Asbestos Ban and Phase Out, 1989

Code of Federal Regulations – Asbestos Manufacture, Importation, Processing, and Distribution in Commerce Prohibitions; Final Rule (40 CFR 763)

A 1989 ruling by the U.S. Environmental Protection Agency banned the use of asbestos in a wide variety of consumer products.  This ban fell under section 6 of the Toxic Substances Control Act for the purpose of prohibiting “the future manufacture, importation, processing, and distribution in commerce of asbestos in almost all products.”  The ruling recognized the health risks arising from the use of asbestos and required that all banned products be labeled as such.

Timeline

The Final Rule laid the groundwork for a three-stage ban with one set of dates for ceasing manufacture, import, and processing, and a second set for ceasing commercial distribution.  The stages and their corresponding asbestos-containing materials were as follows: Stage One: Manufacture, import, and processing to cease on August 27, 1990 Commercial distribution to cease on August 25, 1992
  • Flooring felt
  • Roofing felt
  • Pipeline wrap
  • Asbestos/Cement (AC) flat sheet
  • A/C corrugated sheet
  • Vinyl/asbestos floor tile
  • Asbestos clothing
Stage Two: Manufacture, import, and processing to cease on August 25, 1993 Commercial distribution to cease on August 25, 1994
  • Beater-add gaskets (except specialty industrial gaskets)
  • Sheet gaskets (except specialty industrial gaskets)
  • Clutch facings
  • Automatic transmission components
  • Commercial and industrial friction products
  • Drum brake linings (original equipment market)
  • Disc brake pads (original equipment market)
Stage Three: Manufacture, import, and processing to cease on August 26, 1996 Commercial distribution to cease on August 25, 1997
  • A/C pipe
  • Commercial paper
  • Corrugated paper
  • Rollboard
  • Millboard
  • A/C shingle
  • Specialty paper
  • Roof coatings
  • Non-roof coatings
  • Brake blocks
  • Drum brake linings (after market)
  • Disc brake pads (after market)
As of these dates, any manufacturer with the products remaining in stock would be required to label them as containing asbestos.  The EPA also set a timeline for the submission of application for exemption, along with the establishment of procedures for military exemptions.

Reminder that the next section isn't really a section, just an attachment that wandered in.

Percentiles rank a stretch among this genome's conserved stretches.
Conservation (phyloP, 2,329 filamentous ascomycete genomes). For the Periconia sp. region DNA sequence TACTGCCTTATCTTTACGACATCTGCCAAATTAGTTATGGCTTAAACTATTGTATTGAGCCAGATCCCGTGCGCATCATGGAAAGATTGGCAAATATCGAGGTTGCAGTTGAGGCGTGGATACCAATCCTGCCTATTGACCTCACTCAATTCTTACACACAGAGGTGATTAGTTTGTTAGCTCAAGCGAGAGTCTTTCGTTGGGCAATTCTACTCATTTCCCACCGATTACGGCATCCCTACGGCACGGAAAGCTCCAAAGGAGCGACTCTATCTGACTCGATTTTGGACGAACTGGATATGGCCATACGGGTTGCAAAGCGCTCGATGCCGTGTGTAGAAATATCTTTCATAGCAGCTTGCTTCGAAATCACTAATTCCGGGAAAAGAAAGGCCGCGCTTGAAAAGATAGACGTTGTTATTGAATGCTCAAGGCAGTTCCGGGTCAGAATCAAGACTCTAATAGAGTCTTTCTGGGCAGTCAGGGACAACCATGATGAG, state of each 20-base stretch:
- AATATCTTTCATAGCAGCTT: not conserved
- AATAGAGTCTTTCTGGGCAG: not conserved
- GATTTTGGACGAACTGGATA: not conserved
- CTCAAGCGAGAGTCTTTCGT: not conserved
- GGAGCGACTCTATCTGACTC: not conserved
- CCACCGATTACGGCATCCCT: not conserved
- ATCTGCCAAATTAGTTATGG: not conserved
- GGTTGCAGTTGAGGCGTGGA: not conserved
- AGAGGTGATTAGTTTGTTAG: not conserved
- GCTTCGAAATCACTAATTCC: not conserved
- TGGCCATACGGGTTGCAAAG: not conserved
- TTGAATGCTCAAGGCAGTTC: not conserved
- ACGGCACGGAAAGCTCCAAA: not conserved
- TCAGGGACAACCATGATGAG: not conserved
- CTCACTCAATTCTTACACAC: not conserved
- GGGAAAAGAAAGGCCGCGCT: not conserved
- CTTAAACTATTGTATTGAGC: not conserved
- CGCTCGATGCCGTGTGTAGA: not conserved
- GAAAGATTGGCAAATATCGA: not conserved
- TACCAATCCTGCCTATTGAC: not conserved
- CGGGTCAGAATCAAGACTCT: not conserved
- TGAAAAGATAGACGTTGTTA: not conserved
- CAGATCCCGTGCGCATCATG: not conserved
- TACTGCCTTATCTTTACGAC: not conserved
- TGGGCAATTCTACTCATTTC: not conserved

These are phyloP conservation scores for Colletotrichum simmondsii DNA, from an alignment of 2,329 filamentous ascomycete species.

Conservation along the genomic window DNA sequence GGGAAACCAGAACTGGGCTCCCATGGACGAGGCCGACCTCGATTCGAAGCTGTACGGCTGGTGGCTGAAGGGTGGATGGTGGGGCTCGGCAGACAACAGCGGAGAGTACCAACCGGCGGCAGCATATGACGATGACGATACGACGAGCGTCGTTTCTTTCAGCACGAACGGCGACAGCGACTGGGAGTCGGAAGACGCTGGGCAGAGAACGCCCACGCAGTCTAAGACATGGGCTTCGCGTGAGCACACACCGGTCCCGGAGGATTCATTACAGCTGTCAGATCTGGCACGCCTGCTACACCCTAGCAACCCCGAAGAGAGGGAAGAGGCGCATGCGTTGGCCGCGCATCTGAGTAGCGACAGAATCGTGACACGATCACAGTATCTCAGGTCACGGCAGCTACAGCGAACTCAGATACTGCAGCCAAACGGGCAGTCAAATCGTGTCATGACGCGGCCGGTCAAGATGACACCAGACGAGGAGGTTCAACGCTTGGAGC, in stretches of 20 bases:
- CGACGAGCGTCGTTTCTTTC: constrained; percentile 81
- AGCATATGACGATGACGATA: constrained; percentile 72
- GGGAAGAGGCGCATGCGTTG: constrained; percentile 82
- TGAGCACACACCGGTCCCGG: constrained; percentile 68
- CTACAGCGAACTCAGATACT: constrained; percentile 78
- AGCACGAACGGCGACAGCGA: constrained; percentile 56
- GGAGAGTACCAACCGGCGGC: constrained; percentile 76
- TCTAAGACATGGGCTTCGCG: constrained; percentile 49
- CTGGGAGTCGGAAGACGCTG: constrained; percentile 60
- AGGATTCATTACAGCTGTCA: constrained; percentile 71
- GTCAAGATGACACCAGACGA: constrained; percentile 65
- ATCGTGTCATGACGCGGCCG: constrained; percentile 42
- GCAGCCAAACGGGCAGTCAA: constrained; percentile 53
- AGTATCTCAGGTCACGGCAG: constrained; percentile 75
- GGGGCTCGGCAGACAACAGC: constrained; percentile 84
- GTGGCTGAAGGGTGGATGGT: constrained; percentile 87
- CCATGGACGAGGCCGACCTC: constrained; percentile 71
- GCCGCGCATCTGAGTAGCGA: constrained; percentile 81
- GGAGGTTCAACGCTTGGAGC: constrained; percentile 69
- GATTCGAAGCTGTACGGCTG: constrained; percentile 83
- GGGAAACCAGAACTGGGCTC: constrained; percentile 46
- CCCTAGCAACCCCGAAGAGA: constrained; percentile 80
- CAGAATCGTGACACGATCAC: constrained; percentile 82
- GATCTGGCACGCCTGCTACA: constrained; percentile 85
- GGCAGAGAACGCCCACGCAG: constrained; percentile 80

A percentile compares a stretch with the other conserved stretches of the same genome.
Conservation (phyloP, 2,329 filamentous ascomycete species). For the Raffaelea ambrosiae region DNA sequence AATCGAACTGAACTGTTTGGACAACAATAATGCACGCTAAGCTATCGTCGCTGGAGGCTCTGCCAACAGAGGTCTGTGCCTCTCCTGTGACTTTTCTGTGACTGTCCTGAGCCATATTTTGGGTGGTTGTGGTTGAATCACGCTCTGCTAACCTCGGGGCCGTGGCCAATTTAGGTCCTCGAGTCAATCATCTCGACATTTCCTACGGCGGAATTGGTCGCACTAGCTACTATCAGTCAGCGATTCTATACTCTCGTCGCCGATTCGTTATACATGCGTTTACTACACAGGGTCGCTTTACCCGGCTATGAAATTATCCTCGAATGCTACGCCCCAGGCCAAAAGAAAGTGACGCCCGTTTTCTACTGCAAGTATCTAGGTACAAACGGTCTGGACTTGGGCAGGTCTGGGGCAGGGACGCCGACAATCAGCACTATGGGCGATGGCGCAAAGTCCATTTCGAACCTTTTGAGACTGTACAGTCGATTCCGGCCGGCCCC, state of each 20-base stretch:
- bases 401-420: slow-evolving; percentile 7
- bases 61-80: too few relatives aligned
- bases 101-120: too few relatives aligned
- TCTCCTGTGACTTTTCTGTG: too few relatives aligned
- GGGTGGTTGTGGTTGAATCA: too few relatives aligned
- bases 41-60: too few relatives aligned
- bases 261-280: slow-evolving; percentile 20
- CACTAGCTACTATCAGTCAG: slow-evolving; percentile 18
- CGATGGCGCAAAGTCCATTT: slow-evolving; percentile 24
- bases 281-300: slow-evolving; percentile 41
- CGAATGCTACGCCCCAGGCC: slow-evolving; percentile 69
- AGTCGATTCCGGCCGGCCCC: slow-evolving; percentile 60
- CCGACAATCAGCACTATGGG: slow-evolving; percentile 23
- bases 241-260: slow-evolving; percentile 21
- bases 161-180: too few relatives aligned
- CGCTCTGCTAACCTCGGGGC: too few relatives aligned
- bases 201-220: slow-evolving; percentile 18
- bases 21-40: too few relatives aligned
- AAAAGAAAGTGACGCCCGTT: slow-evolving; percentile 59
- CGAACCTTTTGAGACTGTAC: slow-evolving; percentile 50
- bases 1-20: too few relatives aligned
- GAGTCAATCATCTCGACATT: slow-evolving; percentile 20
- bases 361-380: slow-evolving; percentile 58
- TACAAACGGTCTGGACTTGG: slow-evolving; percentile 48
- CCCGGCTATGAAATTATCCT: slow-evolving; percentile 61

Health Risks

As a part of the study done for the ruling, the EPA consulted “health agencies, scientific organizations, and independent experts” about the consequences of asbestos exposure on human health.  The ruling recognizes the following diseases as health effects of asbestos: lung cancer and mesothelioma, gastrointestinal cancer, cancer at other sites (laryngeal, kidney, ovarian, etc.), and asbestosis.  While some argued that the chrysotile type of asbestos, the most commonly used type, presented significantly fewer dangers than the amphibole type, the EPA found that argument to be “inconclusive and inconsistent.”

Overturning the Ban

Unfortunately, most parts of this ban were overturned by the Fifth Circuit Court of Appeals of New Orleans in 1991 before many of the prohibitions became active.  While certain asbestos-containing products (flooring felt; rollboard; corrugated, commercial, or specialty paper; and new products that have not historically contained asbestos) remain illegal, many others remain unregulated by the EPA. References:
  • U.S. Environmental Protection Agency. (June 7, 2010). “Asbestos Ban and Phase Out.” Retrieved March 21, 2011 from the EPA.
  • U.S. Environmental Protection Agency. (July 12, 1989). “Asbestos Manufacture, Importation, Processing, and Distribution in Commerce Prohibitions; Final Rule.” Retrieved March 21, 2011 from the EPA.